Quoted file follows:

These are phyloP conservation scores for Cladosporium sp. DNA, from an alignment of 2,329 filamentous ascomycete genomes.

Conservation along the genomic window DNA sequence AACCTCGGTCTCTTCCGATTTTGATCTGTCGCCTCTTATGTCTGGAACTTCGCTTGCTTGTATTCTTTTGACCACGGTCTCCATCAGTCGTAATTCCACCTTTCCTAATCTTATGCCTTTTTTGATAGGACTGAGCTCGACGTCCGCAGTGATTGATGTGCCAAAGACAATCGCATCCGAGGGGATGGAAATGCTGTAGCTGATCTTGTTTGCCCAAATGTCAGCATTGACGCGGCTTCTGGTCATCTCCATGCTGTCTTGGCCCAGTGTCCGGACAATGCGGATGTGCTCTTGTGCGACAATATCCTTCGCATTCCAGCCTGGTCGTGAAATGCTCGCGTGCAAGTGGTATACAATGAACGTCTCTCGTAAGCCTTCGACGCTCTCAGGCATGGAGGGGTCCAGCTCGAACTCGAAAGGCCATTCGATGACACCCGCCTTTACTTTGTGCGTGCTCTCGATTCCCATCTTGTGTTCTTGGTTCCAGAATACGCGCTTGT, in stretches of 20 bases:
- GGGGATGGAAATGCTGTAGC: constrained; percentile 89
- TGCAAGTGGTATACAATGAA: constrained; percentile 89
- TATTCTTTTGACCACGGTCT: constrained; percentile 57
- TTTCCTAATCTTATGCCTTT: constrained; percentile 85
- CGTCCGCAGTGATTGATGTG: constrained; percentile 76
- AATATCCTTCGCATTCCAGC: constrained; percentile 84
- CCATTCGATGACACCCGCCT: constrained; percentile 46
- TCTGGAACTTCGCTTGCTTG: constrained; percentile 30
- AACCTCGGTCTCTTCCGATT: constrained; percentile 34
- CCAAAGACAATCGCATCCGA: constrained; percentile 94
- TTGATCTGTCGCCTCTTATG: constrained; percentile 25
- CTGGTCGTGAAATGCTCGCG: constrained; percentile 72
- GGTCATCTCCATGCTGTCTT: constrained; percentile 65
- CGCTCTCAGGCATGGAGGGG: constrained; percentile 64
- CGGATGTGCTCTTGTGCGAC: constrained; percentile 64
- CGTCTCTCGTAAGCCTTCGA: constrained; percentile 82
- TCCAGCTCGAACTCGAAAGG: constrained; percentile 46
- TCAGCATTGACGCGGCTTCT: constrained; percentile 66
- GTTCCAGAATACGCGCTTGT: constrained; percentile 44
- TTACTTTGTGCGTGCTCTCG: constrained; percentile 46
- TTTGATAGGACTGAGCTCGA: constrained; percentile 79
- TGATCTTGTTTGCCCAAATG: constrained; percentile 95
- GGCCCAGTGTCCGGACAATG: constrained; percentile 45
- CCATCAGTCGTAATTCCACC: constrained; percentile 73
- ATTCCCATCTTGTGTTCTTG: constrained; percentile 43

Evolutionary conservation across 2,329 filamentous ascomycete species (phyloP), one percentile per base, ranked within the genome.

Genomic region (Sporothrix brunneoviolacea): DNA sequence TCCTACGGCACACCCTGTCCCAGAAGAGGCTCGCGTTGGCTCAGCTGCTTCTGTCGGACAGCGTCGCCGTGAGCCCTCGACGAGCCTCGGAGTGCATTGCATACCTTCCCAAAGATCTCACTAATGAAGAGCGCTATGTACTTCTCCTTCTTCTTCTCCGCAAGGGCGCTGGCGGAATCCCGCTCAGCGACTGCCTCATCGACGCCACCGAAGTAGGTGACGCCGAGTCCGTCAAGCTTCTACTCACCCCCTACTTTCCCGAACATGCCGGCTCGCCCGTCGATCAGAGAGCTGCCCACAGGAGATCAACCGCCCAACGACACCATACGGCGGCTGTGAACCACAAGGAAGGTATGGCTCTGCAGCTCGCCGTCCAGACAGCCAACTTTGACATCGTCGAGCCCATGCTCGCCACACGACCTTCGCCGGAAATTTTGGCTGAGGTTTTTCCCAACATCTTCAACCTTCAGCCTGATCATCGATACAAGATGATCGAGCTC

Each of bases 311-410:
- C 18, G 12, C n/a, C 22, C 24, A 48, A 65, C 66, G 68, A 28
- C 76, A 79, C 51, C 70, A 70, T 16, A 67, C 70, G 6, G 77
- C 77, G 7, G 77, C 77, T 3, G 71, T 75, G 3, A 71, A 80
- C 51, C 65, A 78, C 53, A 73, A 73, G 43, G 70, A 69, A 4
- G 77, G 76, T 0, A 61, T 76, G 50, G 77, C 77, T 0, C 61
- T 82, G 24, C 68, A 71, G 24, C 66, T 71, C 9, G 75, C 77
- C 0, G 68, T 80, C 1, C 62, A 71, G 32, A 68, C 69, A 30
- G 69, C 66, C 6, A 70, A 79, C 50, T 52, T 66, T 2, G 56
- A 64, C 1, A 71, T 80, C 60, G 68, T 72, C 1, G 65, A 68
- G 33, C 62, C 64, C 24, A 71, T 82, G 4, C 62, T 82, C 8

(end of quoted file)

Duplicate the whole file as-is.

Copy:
These are phyloP conservation scores for Cladosporium sp. DNA, from an alignment of 2,329 filamentous ascomycete genomes.

Conservation along the genomic window DNA sequence AACCTCGGTCTCTTCCGATTTTGATCTGTCGCCTCTTATGTCTGGAACTTCGCTTGCTTGTATTCTTTTGACCACGGTCTCCATCAGTCGTAATTCCACCTTTCCTAATCTTATGCCTTTTTTGATAGGACTGAGCTCGACGTCCGCAGTGATTGATGTGCCAAAGACAATCGCATCCGAGGGGATGGAAATGCTGTAGCTGATCTTGTTTGCCCAAATGTCAGCATTGACGCGGCTTCTGGTCATCTCCATGCTGTCTTGGCCCAGTGTCCGGACAATGCGGATGTGCTCTTGTGCGACAATATCCTTCGCATTCCAGCCTGGTCGTGAAATGCTCGCGTGCAAGTGGTATACAATGAACGTCTCTCGTAAGCCTTCGACGCTCTCAGGCATGGAGGGGTCCAGCTCGAACTCGAAAGGCCATTCGATGACACCCGCCTTTACTTTGTGCGTGCTCTCGATTCCCATCTTGTGTTCTTGGTTCCAGAATACGCGCTTGT, in stretches of 20 bases:
- GGGGATGGAAATGCTGTAGC: constrained; percentile 89
- TGCAAGTGGTATACAATGAA: constrained; percentile 89
- TATTCTTTTGACCACGGTCT: constrained; percentile 57
- TTTCCTAATCTTATGCCTTT: constrained; percentile 85
- CGTCCGCAGTGATTGATGTG: constrained; percentile 76
- AATATCCTTCGCATTCCAGC: constrained; percentile 84
- CCATTCGATGACACCCGCCT: constrained; percentile 46
- TCTGGAACTTCGCTTGCTTG: constrained; percentile 30
- AACCTCGGTCTCTTCCGATT: constrained; percentile 34
- CCAAAGACAATCGCATCCGA: constrained; percentile 94
- TTGATCTGTCGCCTCTTATG: constrained; percentile 25
- CTGGTCGTGAAATGCTCGCG: constrained; percentile 72
- GGTCATCTCCATGCTGTCTT: constrained; percentile 65
- CGCTCTCAGGCATGGAGGGG: constrained; percentile 64
- CGGATGTGCTCTTGTGCGAC: constrained; percentile 64
- CGTCTCTCGTAAGCCTTCGA: constrained; percentile 82
- TCCAGCTCGAACTCGAAAGG: constrained; percentile 46
- TCAGCATTGACGCGGCTTCT: constrained; percentile 66
- GTTCCAGAATACGCGCTTGT: constrained; percentile 44
- TTACTTTGTGCGTGCTCTCG: constrained; percentile 46
- TTTGATAGGACTGAGCTCGA: constrained; percentile 79
- TGATCTTGTTTGCCCAAATG: constrained; percentile 95
- GGCCCAGTGTCCGGACAATG: constrained; percentile 45
- CCATCAGTCGTAATTCCACC: constrained; percentile 73
- ATTCCCATCTTGTGTTCTTG: constrained; percentile 43

Evolutionary conservation across 2,329 filamentous ascomycete species (phyloP), one percentile per base, ranked within the genome.

Genomic region (Sporothrix brunneoviolacea): DNA sequence TCCTACGGCACACCCTGTCCCAGAAGAGGCTCGCGTTGGCTCAGCTGCTTCTGTCGGACAGCGTCGCCGTGAGCCCTCGACGAGCCTCGGAGTGCATTGCATACCTTCCCAAAGATCTCACTAATGAAGAGCGCTATGTACTTCTCCTTCTTCTTCTCCGCAAGGGCGCTGGCGGAATCCCGCTCAGCGACTGCCTCATCGACGCCACCGAAGTAGGTGACGCCGAGTCCGTCAAGCTTCTACTCACCCCCTACTTTCCCGAACATGCCGGCTCGCCCGTCGATCAGAGAGCTGCCCACAGGAGATCAACCGCCCAACGACACCATACGGCGGCTGTGAACCACAAGGAAGGTATGGCTCTGCAGCTCGCCGTCCAGACAGCCAACTTTGACATCGTCGAGCCCATGCTCGCCACACGACCTTCGCCGGAAATTTTGGCTGAGGTTTTTCCCAACATCTTCAACCTTCAGCCTGATCATCGATACAAGATGATCGAGCTC

Each of bases 311-410:
- C 18, G 12, C n/a, C 22, C 24, A 48, A 65, C 66, G 68, A 28
- C 76, A 79, C 51, C 70, A 70, T 16, A 67, C 70, G 6, G 77
- C 77, G 7, G 77, C 77, T 3, G 71, T 75, G 3, A 71, A 80
- C 51, C 65, A 78, C 53, A 73, A 73, G 43, G 70, A 69, A 4
- G 77, G 76, T 0, A 61, T 76, G 50, G 77, C 77, T 0, C 61
- T 82, G 24, C 68, A 71, G 24, C 66, T 71, C 9, G 75, C 77
- C 0, G 68, T 80, C 1, C 62, A 71, G 32, A 68, C 69, A 30
- G 69, C 66, C 6, A 70, A 79, C 50, T 52, T 66, T 2, G 56
- A 64, C 1, A 71, T 80, C 60, G 68, T 72, C 1, G 65, A 68
- G 33, C 62, C 64, C 24, A 71, T 82, G 4, C 62, T 82, C 8